For example, say a manufacturer began producing every car wheel component in its factories. Then, after deciding to strictly compose the product as opposed to making the lug nuts, rims and tires, it would simply assemble them. In order to make sure such units are properly fabricated, the wheel-maker should weigh the pros and cons of outsourcing to a company providing e-procurement.
Garnering future workers
According to USA Today, United States production companies are finding it difficult to garner fresh interest in manufacturing. As a temporary fix, many of them are turning to vendor resource management to help them fill positions, but executives are still wary of the fact that many young people don't find the prospect of working in a factory to be appealing.
The country's manufacturers have taken a technological approach to producing goods, a factor they hope will attract new workers. Automated technology has sparked a need not for assemblymen, but for engineers, computer programs, machinists and designers. If manufacturers can't find the talent in high schools or colleges, they'll have to continue to use vendor resource management.
Following an online submission process, Source One was evaluated on project objectives, scope, timeline and outcome—and also the clarity, efficiency and impact of each area. Through the collaboration of an experienced team, Source One believes this award stands as a testament to their cohesive and fine-tuned processes.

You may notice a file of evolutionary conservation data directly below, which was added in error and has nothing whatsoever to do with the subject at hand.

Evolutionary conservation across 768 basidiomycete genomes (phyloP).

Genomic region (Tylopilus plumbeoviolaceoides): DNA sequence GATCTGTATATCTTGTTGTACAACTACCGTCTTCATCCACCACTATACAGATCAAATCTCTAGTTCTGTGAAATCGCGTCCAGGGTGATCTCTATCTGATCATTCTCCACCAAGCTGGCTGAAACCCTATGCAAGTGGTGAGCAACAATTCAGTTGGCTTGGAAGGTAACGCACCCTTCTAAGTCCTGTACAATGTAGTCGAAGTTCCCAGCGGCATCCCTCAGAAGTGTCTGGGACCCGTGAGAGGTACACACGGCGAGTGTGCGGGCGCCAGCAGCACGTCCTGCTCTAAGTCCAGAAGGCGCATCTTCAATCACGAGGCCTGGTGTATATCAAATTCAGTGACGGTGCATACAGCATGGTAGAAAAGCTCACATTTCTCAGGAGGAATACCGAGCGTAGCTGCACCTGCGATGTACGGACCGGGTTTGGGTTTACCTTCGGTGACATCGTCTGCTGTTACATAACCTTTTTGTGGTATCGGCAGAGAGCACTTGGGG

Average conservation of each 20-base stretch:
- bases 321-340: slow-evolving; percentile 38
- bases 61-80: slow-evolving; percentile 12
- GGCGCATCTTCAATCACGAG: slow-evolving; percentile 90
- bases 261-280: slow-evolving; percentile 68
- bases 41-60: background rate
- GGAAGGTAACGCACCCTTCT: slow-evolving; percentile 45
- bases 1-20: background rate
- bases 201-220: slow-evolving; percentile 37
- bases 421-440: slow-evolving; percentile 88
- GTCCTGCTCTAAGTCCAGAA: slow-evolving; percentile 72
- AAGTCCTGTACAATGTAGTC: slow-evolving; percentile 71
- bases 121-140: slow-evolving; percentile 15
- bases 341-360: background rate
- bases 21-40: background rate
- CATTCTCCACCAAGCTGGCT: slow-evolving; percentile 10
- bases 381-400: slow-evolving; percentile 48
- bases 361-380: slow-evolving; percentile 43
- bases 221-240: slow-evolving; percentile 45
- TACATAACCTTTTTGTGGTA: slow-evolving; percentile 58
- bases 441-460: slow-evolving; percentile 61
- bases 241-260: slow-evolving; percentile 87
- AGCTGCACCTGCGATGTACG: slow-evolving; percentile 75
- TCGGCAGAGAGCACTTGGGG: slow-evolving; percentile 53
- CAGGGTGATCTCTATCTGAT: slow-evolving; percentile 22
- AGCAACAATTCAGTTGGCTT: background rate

"Our adaptability allowed this client to achieve their main objectives, to cut their operating costs in a number of categories, and to enjoy savings from existing suppliers," states Joe Payne, Source One's Vice President of Professional Services.
Supply and Demand Chain Executive magazine also recognized several employees earlier this year for the Pro to Know award. Adding to that success, the Supply and Demand Chain Executive 100 is just another example of the hard work and strategic thought leadership at Source One.
During the procurement process, businesses often look to obtain materials produced or harvested by organizations that exercise best practices. It's not difficult for consumers to come across a news article detailing a horrific event that is somehow connected to a well-known brand. Even if said enterprise wasn't directly connected to the mishap, the media coverage can still put a blemish on its reputation.
Going into damage control mode
According to Manufacturing.net, an underground coal mine explosion in western Turkey resulted in the deaths of at least 284 people on May 12. As of now, 18 miners remain missing and the final death toll is expected to reach 300. Though mining company owner Alpu Gurkan expressed regret, that didn't stop hundreds of protesters throughout the country's Soma district from expressing their discontent.